Gill Hedley is an independent curator, writer and consultant on contemporary visual arts. The menu to the left leads to different aspects of her work. On some pages blue links in bullet points open for more detail. Below are current and recent projects, with more on the archive pages.
You and your friends are warmly invited to my talk: The Value of Fragments', at the British Academy, 22nd November 2018, 7.00pm (with reflections on my art residency at the British School at Athens). All are welcome! The event is free, and will be followed by a wine reception overlooking the Mall. Please find an invitation attached (PDF).
With best wishes,
I was commissioned to write a history of the Incorporated Church Building Society which celebrates its 200th anniversary this spring.
In the confused and debt-ridden years just after Waterloo a group of influential men persuaded the government to commit substantial funds to create churches in urban areas to cope with the influx of migrants from the countryside displaced by the Industrial Revolution. Extraordinarily, a grant of one million pounds was voted, followed swiftly by another half million. Yet the same group of men decided to raise their own funds with a greater emphasis on extending existing churches and making as many seats possible free to all worshippers.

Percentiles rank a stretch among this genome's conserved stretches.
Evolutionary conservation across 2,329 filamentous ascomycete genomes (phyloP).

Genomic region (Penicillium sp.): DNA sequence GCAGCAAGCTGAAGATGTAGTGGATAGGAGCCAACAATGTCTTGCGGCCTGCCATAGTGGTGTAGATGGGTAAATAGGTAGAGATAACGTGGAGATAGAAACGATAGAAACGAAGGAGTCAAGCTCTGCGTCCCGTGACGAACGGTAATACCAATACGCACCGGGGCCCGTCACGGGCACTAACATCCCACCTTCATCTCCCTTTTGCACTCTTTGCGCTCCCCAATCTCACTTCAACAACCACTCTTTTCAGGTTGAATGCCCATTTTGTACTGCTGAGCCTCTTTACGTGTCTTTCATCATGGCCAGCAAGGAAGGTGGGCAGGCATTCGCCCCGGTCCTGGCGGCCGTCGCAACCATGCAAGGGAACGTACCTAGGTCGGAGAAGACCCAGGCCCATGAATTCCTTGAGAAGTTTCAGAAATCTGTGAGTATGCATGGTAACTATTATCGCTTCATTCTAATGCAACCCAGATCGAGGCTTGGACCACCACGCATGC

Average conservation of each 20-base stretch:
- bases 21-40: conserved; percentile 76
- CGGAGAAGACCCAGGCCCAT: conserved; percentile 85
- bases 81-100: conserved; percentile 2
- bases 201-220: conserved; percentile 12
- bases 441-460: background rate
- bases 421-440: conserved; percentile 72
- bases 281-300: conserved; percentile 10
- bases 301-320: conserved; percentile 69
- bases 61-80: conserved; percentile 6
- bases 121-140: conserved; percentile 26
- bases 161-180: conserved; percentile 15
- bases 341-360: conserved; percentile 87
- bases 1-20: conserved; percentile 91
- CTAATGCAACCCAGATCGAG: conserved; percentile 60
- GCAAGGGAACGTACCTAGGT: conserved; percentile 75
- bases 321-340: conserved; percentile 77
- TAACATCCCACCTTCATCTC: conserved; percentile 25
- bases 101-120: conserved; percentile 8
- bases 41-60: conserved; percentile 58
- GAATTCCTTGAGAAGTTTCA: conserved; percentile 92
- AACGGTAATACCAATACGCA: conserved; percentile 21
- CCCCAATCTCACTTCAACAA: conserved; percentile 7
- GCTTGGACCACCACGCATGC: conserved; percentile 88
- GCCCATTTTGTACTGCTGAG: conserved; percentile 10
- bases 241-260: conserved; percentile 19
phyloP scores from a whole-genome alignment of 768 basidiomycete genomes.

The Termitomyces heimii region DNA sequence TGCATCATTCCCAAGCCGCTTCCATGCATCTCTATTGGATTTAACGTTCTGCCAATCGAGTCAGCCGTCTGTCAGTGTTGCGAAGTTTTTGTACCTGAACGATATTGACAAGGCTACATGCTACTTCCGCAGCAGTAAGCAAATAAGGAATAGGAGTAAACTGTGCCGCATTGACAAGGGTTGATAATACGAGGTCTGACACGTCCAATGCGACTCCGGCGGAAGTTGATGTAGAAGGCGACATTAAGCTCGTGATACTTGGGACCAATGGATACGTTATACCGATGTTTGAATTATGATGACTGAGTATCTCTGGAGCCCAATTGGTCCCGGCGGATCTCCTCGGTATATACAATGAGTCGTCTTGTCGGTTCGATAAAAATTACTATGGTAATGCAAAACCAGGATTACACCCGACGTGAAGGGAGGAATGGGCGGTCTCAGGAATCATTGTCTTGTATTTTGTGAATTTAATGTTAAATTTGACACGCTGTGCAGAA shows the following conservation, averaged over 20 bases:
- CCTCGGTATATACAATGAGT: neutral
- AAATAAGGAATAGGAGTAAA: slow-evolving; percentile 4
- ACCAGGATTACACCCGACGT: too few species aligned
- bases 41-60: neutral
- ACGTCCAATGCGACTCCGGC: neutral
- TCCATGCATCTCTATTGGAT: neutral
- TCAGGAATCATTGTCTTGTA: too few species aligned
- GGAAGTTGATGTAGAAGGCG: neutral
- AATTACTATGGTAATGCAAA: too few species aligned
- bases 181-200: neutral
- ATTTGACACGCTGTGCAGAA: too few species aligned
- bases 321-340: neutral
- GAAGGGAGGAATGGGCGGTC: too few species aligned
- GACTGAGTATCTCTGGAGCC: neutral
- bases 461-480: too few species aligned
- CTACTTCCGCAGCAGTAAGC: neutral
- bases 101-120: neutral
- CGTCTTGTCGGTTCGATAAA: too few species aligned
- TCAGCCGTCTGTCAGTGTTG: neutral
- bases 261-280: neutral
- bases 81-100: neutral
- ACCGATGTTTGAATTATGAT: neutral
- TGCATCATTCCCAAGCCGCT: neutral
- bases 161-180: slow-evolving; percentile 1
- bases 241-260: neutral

ICBS finally became absorbed in to the National Churches Trust under the chairmanship of Michael Hoare, whose family provided many of the Treasurers from 1818 onwards. Hoares Bank has commissioned the book to support the work of NCT and it is published by Umbria Press.
→ see the link to buy the book (www)
St. Mary’s, Market Place, Ilkeston, Derbyshire,
1855. This 13th century parish church was
rebuilt between 1853 and 1855 by Thomas
Larkins Walker with a grant from ICBS. The
chantry chapel was rebuilt to accommodate
nearly 300 children and new seating, flooring,
heating and lighting were installed. It is listed
Grade II* by National Heritage for England.
Photo credit: Erewash Borough Council.
When I worked in Southampton Art Gallery, in the mid 1980s, I came across the
collector/dealer Arthur Jeffress and planned, though never completed, an exhibition to
celebrate the bequest to the gallery in 1961 of his
subversive little collection.
After I left CAS (over eleven years ago now) and knowing a lot more about collectors, I decided to see if there was enough material for a biography. One decade and 100,000 words later, I am delighted to say that a publisher also thinks the story is worth publishing.
I am discussing an exhibition with Southampton City Art Gallery in 2020 to coincide with the book.
You will need Adobe Acrobat to view PDF documents.